Wearing black weekly has become an international symbol of protests against violence against women and children.
The question struck me as odd, as it did some others. One reaction was to ask ‘Why march’ weekly? Both wearing something symbolic and marching could be seen as ‘at a distance’ forms of actions. Some would say, ‘Why not go and hunt down the perpetrators?’.
I added a facetious, but legitimate, touch on the possible economic implications of various forms of protest. Society gets many benefits from the things we do, whether some see those things as positives or negatives. So, my seeming facetiousness has a real import. In a place like Jamaica, one could argue that people would support actions that provide other benefits to the rest of the country, especially if these actions are planned and regular. Look at what now happens with 5k runs/walks.
The implication of Mrs Cuthbert’s question was that wearing black was too passive or ineffective. I’m not sure who gives anyone the right to question what others feel is appropriate protest. If it’s not to your liking, better surely to do what you feel is right. In fact, as her party leader once suggested not so long ago (2014), there’s nothing wrong with being the only one protesting in a particular way [though, against a bus fare increase by JUTC, not against some crime]. He subsequently organized a nationwide peaceful protest against the increase. Whether it made any difference or not, it was how some chose to act. Maybe, Mrs C would have asked ‘Why not boycott JUTC?’ or set some buses on fire? That’d teach them people didn’t want to take it anymore.
Maybe, the question has implicit in it a notion of ‘the protest should fit the crime’: so it’s ok to have a peaceful protest march for bus fares, but one should burn tyres and throw rocks against forms of violent crimes. I’m not sure. In Jamaica, we tend to have a narrow range of responses to policies or situations we dislike. Often, cutting down trees and blocking roads is the form of protest prescribed in the ‘national manual of acceptable protests’.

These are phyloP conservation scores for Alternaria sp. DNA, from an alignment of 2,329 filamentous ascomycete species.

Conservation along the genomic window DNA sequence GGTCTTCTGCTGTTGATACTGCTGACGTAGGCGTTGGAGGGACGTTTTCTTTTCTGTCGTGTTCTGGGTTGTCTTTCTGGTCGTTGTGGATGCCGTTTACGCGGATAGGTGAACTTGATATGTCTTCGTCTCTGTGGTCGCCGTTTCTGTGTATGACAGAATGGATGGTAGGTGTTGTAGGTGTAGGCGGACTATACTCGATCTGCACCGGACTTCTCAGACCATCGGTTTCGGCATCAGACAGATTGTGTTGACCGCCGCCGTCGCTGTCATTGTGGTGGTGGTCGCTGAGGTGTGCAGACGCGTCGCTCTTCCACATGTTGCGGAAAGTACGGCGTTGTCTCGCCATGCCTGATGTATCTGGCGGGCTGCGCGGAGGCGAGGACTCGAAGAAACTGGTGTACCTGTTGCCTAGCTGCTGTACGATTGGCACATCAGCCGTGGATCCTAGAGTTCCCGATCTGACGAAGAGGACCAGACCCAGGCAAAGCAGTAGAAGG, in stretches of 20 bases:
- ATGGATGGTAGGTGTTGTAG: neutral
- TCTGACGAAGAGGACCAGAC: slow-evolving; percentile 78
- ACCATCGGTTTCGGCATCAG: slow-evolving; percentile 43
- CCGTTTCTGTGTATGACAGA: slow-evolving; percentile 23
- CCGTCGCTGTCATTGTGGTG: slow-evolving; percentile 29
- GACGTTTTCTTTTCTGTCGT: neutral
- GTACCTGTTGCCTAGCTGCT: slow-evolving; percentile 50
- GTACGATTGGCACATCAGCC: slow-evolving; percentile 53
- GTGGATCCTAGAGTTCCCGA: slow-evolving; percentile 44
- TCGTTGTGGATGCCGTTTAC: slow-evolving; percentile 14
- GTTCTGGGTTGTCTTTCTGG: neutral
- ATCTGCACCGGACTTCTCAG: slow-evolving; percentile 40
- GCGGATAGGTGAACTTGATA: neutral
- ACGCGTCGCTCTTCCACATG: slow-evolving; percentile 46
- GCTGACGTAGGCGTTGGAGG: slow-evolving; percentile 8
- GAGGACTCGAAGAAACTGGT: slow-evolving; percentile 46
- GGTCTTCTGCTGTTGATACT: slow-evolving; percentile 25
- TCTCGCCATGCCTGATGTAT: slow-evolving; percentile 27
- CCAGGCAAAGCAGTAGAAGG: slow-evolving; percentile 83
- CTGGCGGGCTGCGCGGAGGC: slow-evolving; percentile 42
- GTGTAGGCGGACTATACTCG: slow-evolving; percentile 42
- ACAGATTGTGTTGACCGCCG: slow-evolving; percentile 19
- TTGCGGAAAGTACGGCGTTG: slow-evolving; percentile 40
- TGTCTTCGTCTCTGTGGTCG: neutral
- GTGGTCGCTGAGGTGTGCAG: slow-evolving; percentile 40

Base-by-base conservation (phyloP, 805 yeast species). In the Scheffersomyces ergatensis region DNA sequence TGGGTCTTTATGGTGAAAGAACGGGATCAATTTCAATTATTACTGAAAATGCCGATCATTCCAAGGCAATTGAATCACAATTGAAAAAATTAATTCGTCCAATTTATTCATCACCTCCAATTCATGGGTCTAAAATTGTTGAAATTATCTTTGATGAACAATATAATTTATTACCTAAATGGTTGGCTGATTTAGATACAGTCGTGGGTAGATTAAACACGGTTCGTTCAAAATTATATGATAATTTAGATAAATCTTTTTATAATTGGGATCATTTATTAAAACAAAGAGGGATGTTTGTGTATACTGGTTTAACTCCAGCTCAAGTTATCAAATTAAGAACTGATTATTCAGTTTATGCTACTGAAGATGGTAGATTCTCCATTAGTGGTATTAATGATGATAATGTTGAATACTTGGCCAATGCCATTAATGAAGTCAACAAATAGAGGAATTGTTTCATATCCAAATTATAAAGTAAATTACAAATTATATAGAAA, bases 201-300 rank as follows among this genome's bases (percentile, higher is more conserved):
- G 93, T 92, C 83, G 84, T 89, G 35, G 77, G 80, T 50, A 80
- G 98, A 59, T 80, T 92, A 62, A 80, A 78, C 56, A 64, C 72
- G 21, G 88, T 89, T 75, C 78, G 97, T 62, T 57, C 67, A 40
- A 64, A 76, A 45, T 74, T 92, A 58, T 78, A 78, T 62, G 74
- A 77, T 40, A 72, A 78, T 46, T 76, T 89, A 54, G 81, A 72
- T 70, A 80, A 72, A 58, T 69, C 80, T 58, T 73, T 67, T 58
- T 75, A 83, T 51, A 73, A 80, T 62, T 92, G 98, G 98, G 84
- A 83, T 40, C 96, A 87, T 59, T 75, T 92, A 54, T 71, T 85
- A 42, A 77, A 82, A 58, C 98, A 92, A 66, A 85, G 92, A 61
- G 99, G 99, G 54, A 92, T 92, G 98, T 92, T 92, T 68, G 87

Maybe, because Mrs. Cuthbert is a ‘five-time Olympian’, who gave birth last year at the tender age of 51, is made of sterner stuff and really wants an active form of protest befitting of an Olympic athlete. Just wearing stuff doesn’t cut(hbert) it?
You need some heart-pumping going on. Maybe, if asked she wanted a national steeplechase or half-marathon against violence, with full back pack. We must all share the pain? (On that point, wouldn’t that be an interesting punishment to fit some crimes?)
All I know is that for most people doing anything to show support for something that has not affected or does not affect them is a major challenge. Much easier to just sit pat. So, if you can do your little part, somehow, I say ‘Let it rock!’. (I wont joke about what I have heard on occasion, such as ‘I don’t look good in black’.)
Mrs. C? Knock yourself out organizing some alternative form of protest. Cut it to fit your cloth. [BTW, that’s no reference to a little slip of the diplomatic language tongue a couple of years ago… :)]
History may show that one form or another seemed to give better results, but then again, it should not be a competitive thing: my protest is more hefty than yours. If you care, you show it how best you can.
Those who write letters to the papers or to MPs, or decide to raise funds to maybe find alternative homes for abused women and children, I think what you are doing is fine–as I’m sure you did, already. So, as some may say, when it comes to bump, carry on.